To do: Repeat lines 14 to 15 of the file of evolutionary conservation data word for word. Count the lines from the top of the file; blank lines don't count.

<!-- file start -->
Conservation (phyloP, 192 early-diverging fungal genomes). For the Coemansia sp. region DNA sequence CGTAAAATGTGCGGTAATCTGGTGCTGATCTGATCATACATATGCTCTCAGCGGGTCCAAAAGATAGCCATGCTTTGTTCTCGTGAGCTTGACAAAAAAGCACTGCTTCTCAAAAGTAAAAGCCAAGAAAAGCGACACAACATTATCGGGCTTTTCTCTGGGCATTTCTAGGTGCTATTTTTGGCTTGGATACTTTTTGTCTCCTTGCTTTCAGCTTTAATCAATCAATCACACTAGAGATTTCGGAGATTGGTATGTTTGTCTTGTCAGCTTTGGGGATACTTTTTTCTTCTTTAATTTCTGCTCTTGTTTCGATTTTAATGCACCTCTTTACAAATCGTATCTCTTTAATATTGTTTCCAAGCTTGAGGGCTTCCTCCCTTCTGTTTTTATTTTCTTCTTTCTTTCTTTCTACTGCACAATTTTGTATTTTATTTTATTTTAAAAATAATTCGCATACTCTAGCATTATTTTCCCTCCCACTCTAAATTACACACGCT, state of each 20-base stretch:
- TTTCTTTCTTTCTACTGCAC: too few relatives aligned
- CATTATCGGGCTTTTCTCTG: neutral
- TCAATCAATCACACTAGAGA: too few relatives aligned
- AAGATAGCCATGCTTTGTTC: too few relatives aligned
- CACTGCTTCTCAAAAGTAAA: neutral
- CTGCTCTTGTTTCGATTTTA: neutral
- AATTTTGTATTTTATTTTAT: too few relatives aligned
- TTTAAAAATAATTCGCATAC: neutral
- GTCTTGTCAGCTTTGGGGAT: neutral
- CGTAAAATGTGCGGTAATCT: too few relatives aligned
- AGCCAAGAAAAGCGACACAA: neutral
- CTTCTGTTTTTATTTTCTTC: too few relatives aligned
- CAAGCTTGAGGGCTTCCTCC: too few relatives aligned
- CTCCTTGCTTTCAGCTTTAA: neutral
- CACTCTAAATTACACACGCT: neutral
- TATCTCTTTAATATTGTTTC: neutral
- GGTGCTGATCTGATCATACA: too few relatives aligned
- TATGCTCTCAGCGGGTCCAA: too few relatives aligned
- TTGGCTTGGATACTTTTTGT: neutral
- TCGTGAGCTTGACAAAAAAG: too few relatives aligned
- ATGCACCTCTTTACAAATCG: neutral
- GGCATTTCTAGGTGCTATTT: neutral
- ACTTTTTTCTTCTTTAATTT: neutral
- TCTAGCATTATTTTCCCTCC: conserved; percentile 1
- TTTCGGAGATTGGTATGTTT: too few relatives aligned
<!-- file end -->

- CAAGCTTGAGGGCTTCCTCC: too few relatives aligned
- CTCCTTGCTTTCAGCTTTAA: neutral